What is strategic beta and why should you use it?

Growth in assets and available products a positive for investors, say Manulife senior managers

What is strategic beta and why should you use it?

Can you have the best of both worlds with your ETF portfolio? Can you leverage both active and passive strategies? Well, that’s the aim of strategic beta – and they’re gaining more popularity among investors.

It is, therefore, no coincidence that more product companies are looking to enter the space to provide their own options to investors.

Mark Bankay, head of ETF and institutional product at Manulife Investment Management, told WP: “Strategic beta is a broad term which generally means index-based strategies that aim to deliver outcomes which are different in some way from a traditional index. Sometimes that means reducing volatility or generating higher yields, or in our case enhancing long-term return potential.” 

Manulife launched their ETF line-up in 2017. They now feature 11 funds, all of which utilize strategic beta strategies. On the active side, they offer the potential for outperformance by emphasizing specific segments of the market. On the passive side, they offer the benefits of passive index structure, low cost and transparency.

“Generally strategic beta strategies leverage empirical research which can be embedded within investment strategies,” said Darnel Miller, director ETF distribution and capital markets, Manulife Investment Management. “As an example, Manulife ETFs implement a strategic beta approach based on research showing that over time stocks of smaller companies, with lower relative prices and higher levels of profitability, have the potential to outperform over the long term.” 

While strategic beta strategies can be applied to a number of areas, one sticks out for Bankay. “Innovations in product design are happening across virtually all asset classes, but the increase in factor-based equity strategies has been very encouraging. In fact, strategic beta ETFs have seen a growth rate of approximately 30% in AUM over the past 10 years.”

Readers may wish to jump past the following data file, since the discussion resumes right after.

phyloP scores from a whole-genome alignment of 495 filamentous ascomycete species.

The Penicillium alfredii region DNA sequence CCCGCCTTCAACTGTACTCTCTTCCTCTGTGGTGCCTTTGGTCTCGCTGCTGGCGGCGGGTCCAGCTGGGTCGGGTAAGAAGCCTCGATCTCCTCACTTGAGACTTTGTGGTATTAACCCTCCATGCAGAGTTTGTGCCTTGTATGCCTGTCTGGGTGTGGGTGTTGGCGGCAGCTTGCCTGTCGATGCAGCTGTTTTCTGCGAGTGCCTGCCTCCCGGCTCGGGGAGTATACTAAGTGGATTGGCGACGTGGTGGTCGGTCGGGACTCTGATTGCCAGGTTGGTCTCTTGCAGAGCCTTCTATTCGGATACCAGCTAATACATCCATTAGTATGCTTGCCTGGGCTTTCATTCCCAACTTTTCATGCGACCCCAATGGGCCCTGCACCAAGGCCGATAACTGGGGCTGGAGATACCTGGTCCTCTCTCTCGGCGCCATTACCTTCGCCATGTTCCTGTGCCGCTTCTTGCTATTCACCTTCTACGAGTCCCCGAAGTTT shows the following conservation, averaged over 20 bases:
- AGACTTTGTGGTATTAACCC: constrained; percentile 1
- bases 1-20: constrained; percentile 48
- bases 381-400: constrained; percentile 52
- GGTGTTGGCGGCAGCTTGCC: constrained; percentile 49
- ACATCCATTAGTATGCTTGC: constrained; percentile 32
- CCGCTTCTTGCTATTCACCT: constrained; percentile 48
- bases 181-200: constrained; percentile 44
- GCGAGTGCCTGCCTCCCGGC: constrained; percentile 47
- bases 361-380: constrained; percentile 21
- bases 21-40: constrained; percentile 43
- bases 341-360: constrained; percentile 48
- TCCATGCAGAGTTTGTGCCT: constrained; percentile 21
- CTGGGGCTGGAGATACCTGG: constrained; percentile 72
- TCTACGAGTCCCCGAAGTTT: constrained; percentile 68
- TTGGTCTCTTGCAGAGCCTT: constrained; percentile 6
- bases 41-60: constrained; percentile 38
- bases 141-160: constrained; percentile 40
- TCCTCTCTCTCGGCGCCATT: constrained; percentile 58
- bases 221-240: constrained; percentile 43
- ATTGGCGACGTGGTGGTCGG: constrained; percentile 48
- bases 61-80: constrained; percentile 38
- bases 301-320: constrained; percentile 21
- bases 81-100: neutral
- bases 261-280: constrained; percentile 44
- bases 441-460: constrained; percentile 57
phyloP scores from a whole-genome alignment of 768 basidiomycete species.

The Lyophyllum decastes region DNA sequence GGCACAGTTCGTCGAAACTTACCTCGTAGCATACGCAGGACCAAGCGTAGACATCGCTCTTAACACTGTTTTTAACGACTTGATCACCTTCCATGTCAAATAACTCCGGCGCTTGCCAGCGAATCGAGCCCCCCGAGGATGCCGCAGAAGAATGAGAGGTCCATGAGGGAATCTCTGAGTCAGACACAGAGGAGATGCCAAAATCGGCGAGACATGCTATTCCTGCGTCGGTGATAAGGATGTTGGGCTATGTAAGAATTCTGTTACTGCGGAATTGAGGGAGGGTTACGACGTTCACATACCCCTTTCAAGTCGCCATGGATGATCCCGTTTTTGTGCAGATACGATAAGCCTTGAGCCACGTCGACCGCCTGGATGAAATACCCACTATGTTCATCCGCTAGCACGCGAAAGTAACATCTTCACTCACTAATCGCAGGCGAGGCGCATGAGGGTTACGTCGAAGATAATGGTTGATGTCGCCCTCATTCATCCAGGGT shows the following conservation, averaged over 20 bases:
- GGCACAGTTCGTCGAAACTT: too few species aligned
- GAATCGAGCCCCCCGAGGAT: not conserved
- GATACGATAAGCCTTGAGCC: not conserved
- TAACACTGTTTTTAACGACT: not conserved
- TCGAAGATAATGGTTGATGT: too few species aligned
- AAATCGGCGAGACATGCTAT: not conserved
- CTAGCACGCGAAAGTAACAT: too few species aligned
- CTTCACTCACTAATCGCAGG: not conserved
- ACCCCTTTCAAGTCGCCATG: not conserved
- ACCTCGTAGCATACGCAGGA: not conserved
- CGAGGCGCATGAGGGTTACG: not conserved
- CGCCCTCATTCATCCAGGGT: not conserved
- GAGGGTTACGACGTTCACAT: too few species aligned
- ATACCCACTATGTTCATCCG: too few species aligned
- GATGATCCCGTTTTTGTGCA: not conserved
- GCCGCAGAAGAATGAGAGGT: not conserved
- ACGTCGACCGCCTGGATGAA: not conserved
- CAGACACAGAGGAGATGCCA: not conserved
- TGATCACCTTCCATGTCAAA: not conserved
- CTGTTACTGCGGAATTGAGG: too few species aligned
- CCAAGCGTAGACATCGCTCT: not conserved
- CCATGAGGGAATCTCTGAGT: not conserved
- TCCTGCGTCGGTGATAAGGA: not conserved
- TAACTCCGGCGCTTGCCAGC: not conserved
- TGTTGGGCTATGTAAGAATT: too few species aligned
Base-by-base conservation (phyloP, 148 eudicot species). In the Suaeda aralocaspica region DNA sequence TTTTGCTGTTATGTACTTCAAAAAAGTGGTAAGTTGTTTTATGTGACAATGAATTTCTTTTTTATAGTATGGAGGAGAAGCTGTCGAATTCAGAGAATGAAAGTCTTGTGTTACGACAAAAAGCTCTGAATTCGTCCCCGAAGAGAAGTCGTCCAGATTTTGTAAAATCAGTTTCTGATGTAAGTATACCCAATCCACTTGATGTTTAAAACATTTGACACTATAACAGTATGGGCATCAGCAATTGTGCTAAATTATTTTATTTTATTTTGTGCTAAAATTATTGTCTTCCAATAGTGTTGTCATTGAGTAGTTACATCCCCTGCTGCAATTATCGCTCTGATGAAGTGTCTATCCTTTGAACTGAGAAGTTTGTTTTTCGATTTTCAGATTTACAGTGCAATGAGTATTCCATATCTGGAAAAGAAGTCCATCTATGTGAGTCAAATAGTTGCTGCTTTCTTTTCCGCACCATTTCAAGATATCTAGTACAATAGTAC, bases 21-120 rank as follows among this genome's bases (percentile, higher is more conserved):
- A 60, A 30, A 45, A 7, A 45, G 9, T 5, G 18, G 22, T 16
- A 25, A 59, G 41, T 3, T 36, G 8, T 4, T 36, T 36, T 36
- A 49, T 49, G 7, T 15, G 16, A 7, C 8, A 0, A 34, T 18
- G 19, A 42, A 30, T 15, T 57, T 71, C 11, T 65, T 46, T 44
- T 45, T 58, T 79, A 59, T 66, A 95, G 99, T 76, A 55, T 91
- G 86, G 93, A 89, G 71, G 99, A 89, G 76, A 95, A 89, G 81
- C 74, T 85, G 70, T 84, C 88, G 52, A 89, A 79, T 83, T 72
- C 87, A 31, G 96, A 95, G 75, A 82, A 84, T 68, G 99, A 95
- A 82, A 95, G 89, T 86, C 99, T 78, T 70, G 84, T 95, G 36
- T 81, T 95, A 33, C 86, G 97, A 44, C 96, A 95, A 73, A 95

With that 30% increase, it appears that the strategies seem to be appealing to investors. Miller noted that not only has there been a growth in assets, but more product options available. “Investors are increasingly looking for ways to balance long-term results with the overall cost of their portfolios, and this investor preference will most likely continue.” 

For advisors, Bankay feels that strategic beta solutions can be the right answer when they are looking to construct a portfolio that balances costs with results. “In areas of a portfolio where investors and advisors are trying to balance costs with strong long-term results, multifactor or strategic beta strategies may be a good fit. For example, many investors hold the majority of their US equity exposure in well-known large cap companies, we’ve found increasingly they’re considering diversifying that exposure into the mid cap space, and a multifactor strategy is a great way to do that.” 

As more Canadian investors look to use ETFs, and become more comfortable with the design and strategy behind some of the newer funds, strategic beta is an area that Bankay and Miller see appealing to more investors as the industry moves forward.

“Mixing thoughtful investment solutions with lower costs is what drives the demand for funds in this space. Larger numbers of Canadians are using ETFs as they become more comfortable with newly designed funds and they seek to compliment investments in traditional funds,” added Bankay.